In so many ways it seems to me that our civilisation in the developed world has still to make huge improvements. The very tight land use controls being a good example of policies that continue with huge expense with little or no real objection to the enormous drawbacks. But then other examples abound, VicRoads persist with the extraordinarily difficult reverse parking test for no benefit except to the system employees. The Civil Aviation Safety Authority (CASA) governs with a set of impossibly complicated rules that do nothing for the safety of flight, arguably it is a reverse outcome that results, and the system has smashed what was a thriving industry. Local government has grown itself into a  gargantuan machine that swallows a disproportionate amount of the public purse.

Much of excess government power owes its existance to our quaint adherence to the archaic notion that the monarch owns all land, where us subjects are allowed to hold it “freehold” unless government determines otherwise. Reading an adverse finding by the Administrative Appeals Tribunal of Australia, no. 424 (2014), the Tribunal states “the Applicants have demonstrated a lack of respect for the civil aviation laws and those whose professional responsibly it is to enforce them.” This  is symptomatic of  an authoritarian mindset, a mindset that pompously believes that government bodies must be respected. While we should abide by the law, respect for particular laws or bureaucrats is an entirely different matter. Note the respect between our law makers and their constant disrespect for laws enacted by their opponents. I wonder if the aforementioned AAT Tribunal would castigate Members of Parliament for such sins. Respect must be earned, and in the case of CASA and General Aviation the recent government safety regulation review demonstrated that there is more distrust than respect either way. If we are to proclaim the advantages of democracy then we’d better make sure that “a fair go” for all is a reality and not just a sentimental throw back to the greater freedoms that this country enjoyed before our governments realised how much power they could stealthily accumulate. Accumulate  without too much riot in the streets.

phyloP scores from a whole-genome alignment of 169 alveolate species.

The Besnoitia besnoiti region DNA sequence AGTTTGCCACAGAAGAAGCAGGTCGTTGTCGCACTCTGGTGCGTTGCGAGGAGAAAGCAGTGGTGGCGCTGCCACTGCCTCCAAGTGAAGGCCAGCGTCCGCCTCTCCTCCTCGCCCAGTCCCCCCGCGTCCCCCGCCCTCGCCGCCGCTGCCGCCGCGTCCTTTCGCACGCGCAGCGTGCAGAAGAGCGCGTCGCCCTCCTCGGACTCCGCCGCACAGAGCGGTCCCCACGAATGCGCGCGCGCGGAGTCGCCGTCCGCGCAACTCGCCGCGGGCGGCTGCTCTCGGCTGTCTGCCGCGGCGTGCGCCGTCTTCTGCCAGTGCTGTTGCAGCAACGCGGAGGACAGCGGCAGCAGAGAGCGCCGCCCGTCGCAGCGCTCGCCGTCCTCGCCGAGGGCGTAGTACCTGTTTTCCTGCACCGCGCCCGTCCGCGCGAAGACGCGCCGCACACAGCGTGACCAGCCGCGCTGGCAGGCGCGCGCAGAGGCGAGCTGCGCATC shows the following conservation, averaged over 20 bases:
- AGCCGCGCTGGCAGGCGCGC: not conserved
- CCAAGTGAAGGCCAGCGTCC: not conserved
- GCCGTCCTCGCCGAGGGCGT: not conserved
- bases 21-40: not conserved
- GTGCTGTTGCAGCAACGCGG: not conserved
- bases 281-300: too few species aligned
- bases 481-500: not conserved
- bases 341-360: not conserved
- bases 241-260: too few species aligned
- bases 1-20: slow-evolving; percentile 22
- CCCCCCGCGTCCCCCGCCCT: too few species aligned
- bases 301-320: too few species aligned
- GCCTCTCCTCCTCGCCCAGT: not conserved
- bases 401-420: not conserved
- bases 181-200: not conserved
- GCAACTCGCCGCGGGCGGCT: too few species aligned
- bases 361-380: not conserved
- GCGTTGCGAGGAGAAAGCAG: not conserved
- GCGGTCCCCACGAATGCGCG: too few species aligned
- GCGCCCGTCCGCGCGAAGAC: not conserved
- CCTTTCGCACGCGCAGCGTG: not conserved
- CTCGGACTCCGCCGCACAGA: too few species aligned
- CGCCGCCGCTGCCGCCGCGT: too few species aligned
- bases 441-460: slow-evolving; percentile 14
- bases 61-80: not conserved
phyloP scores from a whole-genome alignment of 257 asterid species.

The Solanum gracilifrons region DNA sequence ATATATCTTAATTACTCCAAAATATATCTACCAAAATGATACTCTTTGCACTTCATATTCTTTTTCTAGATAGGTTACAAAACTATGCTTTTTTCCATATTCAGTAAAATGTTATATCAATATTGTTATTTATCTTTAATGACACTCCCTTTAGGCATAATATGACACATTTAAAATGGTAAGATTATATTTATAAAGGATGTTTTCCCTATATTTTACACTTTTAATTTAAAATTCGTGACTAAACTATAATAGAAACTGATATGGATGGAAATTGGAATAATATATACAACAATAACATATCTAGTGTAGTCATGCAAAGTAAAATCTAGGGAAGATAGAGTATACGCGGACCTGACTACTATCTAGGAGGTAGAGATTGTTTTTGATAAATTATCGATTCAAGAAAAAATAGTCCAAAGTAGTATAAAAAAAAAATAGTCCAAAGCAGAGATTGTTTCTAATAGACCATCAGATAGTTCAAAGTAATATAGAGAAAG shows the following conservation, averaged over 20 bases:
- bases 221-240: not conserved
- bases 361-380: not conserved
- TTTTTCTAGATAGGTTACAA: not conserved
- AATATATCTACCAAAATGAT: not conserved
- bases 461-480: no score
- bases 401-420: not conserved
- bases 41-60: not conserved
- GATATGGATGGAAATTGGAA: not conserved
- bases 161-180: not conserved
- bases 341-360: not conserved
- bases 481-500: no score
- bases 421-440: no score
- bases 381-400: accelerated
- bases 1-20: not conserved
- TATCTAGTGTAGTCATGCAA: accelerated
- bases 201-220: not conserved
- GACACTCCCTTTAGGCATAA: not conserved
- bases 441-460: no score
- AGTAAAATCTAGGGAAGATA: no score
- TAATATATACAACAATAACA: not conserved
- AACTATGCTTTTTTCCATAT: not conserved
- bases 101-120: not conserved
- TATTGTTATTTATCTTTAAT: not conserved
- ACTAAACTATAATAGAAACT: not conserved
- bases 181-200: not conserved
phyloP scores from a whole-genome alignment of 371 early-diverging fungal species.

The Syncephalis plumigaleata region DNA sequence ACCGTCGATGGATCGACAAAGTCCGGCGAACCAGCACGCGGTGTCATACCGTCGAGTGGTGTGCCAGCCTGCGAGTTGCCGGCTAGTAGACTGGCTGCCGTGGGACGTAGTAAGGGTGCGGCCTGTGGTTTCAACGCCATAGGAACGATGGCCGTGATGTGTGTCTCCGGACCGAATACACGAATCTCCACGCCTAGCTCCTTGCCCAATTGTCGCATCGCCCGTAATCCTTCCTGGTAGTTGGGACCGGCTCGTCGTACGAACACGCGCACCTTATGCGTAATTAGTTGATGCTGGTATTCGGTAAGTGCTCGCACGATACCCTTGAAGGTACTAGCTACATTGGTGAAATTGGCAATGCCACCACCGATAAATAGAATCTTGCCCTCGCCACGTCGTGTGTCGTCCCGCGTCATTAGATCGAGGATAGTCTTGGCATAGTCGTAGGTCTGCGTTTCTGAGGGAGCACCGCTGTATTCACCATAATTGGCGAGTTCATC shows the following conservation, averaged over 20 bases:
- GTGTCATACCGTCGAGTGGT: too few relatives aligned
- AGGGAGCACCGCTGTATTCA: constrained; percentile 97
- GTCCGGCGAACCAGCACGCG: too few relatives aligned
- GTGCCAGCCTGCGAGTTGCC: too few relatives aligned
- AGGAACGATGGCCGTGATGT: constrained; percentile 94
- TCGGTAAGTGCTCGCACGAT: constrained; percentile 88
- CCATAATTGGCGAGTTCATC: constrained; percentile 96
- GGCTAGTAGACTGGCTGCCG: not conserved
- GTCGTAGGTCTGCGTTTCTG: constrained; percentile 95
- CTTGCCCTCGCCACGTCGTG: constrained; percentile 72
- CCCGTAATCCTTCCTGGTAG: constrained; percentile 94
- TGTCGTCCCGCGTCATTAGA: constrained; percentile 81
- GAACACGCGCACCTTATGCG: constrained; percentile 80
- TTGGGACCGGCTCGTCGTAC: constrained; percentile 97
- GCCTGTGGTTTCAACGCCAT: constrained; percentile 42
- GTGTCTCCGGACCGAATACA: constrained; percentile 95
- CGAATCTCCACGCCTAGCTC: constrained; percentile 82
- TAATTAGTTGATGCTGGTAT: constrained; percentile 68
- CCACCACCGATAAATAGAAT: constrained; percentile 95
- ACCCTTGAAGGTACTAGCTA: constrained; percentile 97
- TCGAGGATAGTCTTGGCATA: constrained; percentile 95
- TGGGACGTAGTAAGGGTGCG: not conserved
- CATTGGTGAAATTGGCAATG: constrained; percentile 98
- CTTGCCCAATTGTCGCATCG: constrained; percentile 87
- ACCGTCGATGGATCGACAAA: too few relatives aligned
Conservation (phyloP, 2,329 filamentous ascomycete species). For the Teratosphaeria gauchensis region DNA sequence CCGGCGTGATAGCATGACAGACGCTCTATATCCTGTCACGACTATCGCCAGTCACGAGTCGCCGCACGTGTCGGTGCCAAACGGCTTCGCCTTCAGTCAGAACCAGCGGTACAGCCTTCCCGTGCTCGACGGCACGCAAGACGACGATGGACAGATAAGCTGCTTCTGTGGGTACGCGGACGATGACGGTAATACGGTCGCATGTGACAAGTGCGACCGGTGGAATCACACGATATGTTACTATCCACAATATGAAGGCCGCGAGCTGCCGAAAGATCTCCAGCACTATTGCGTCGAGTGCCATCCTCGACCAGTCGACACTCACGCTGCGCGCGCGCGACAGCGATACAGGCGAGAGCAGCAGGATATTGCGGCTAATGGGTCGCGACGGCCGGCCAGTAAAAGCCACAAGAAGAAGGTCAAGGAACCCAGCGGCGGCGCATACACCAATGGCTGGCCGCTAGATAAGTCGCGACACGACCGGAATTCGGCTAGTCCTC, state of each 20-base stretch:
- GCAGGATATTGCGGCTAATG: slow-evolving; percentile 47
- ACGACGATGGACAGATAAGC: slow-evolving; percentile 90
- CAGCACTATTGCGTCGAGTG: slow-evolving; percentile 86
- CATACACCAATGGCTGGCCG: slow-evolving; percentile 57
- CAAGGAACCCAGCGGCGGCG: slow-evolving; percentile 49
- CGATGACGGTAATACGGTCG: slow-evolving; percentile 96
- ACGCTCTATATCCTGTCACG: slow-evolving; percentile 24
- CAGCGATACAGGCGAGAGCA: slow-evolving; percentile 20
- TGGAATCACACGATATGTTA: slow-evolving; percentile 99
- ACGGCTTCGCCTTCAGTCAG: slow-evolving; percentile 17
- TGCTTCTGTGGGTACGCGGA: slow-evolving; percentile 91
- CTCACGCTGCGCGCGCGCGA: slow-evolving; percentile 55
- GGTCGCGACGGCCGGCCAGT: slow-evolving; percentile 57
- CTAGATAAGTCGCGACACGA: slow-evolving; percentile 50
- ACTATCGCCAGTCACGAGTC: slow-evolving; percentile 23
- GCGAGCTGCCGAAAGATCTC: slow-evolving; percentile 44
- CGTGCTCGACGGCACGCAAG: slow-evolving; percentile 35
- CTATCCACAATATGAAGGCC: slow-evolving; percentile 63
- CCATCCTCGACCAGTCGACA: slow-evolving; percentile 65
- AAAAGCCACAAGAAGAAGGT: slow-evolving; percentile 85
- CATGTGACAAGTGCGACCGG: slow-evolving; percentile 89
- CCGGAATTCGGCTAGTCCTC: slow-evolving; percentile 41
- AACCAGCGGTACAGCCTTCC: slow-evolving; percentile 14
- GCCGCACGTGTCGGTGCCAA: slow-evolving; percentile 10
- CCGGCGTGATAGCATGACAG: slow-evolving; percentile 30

The price of freedom is eternal vigilance and part of that price is the cost of critical introspection of our personal beliefs, our laws and our government administrators.

John Lloyd looks for strong engagement by business as an antidote to over regulation. Business people are too busy keeping heads above water for there to be much hope of this. The only sure way forward is through legislation and attitude change, a new Thatcher type leadership. Richard makes a case that employment law is the major problem. Number one I would put government land use controls, that is lack of property rights due to our archaic model that has all the final land rights invested in the Crown. This then is the basis for unlimited government power and the all too pervasive attitude that officialdom displays towards us lowly subjects. This attitude well exampled recently in an AATA judgement where the Tribunal put down the applicant for failing to respect the government regulator. In this case the Civil Aviation Safety Authority, a body that has managed to destroy what should be a vibrant industry employing thousands.